Calcium Flux Assay

HTS024RTA - Ready-to-Assay™ CRF2 Corticotropin Releasing Factor Receptor Frozen Cells

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    The corticotropin-releasing factor receptors, CRF1 and CRF2, are Gs-coupled GPCRs expressed in the brain, blood vessels and intestine that bind to several neuropeptides, including corticotropin-releasing factor (CRF) and urocortin, and the amphibian peptide sauvagine (Lovenberg et al., 1995;  Bale and Vale, 2004).  In addition, two peptides, urocortin II (Ucn II) and urocortin III (Ucn III), bind selectively and with high affinity to CRF2 (Lewis et al., 2001).  The CRF peptides and their receptors play important roles in stress mediated by the hypothalamic-pituitary-adrenal axis in animal models, and possibly in depression and anxiety in humans, although the contributions of CRF1 and CRF2 appear to be distinct (Bale and Vale, 2004;  Risbrough et al., 2004)  In addition, CRF1 and CRF2 differentially alter feeding behavior, gastric motility and vascular tone (Zorrilla et al., 2004;  Martinez et al., 2004;  Wiley and Davenport, 2004).  Cloned human CRF2-expressing cell line is made in the Chem-1 host, which supports high levels of recombinant CRF2 expression on the cell surface and contains high levels of the promiscuous G protein Gα15 to couple the receptor to the calcium signaling pathway.  . Thus, the cell line is an ideal tool for screening for agonists, antagonists and modulators at CRF2.

    Additional Resource: HTS024RTA092614_Datasheet

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    Item Unit of Measure: PK
    Contents: Pack contains 2 vials of mycoplasma-free cells, 1 ml per vial. Fifty (50) mL of Media Component.
    Storage: Vials are to be stored in liquid N2.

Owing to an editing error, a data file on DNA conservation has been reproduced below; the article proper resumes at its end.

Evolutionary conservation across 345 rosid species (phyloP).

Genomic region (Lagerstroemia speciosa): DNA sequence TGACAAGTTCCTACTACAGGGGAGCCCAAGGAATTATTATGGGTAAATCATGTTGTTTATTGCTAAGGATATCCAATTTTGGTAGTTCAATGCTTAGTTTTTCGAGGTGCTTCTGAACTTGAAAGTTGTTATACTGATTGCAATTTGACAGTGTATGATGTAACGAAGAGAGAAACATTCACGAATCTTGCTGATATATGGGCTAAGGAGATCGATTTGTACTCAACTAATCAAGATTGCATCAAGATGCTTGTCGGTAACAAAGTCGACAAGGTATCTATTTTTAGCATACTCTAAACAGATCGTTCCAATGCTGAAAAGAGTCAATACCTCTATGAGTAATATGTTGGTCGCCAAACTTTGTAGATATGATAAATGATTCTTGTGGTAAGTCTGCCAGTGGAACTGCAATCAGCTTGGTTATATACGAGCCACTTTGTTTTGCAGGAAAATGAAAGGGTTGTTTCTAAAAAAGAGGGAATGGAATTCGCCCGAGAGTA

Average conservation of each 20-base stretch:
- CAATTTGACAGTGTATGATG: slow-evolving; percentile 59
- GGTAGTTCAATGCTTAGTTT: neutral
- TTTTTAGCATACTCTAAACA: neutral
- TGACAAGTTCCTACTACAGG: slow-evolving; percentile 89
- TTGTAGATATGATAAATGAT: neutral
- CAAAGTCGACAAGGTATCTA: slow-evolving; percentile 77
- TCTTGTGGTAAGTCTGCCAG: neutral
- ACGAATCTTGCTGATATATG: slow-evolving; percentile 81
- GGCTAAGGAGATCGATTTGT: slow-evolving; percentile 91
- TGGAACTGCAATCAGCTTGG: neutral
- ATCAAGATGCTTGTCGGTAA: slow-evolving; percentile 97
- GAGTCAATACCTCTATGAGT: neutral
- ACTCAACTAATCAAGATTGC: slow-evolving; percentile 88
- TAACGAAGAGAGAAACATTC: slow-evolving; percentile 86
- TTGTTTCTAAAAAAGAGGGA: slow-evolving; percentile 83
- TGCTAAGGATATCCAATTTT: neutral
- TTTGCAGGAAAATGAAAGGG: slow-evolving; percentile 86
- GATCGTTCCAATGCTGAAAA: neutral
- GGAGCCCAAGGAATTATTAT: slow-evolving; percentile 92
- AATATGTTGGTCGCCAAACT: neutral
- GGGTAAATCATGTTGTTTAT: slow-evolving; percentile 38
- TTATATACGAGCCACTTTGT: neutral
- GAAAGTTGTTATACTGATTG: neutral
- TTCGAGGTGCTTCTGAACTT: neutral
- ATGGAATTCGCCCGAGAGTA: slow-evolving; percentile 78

Applications: Calcium Flux Assay
    Entrez Gene Number: NM_001883
    Protein Targets: CRF2
    Target Sub-family: Corticotropin
    Host Cell: Chem-1, an adherent rat hematopoietic cell line expressing endogenous Gα15 protein.
    Exogenous Gene Expression: CRF2 cDNA (Accession Number: NM_001883; see CODING SEQUENCE below) expressed from a proprietary expressed from a proprietary pHS plasmid.
    GMO: This product contains genetically modified organisms.
    Reference 1: 1. Bale TL and Vale WW (2004) CRF and CRF receptors: role in stress responsivity and other behaviors. Annu. Rev. Pharmacol. Toxicol. 44: 525-557.
    Reference 2: 2. Lewis K et al. (2001) Identification of urocortin III, an additional member of the corticotropin-releasing factor (CRF) family with high affinity for the CRF2 receptor. Proc. Natl. Acad. Sci. USA 98: 7570-7575.
    Reference 3: 3. Lovenberg TW et al. (1995) Cloning and characterization of a functionally distinct corticoptropin-releasing factor receptor subtype from rat brain. Proc. Natl. Acad. Sci. USA 92: 836-840.
    Reference 4: 4. Martinez V et al. (2004) Central CRF, urocortins and stress increase colonic transit via CRF1 receptors while activation of CRF2 receptors delays gastric transit in mice. J. Physiol. 556: 221-234.
    Reference 5: 5. Risbrough VB et al. (2004) Corticotropin-releasing factor receptors CRF1 and CRF2 exert both additive and opposing influences on defensive startle behavior. J. Neurosci. 24: 6545-6552.
    Reference 6: 6. Wiley KE and Davenport AP (2004) CRF2 receptors are highly expressed in the human cardiovascular system and their cognate ligands urocortins 2 and 3 are potent vasodilators. Br. J. Pharmacol. 143: 508-514.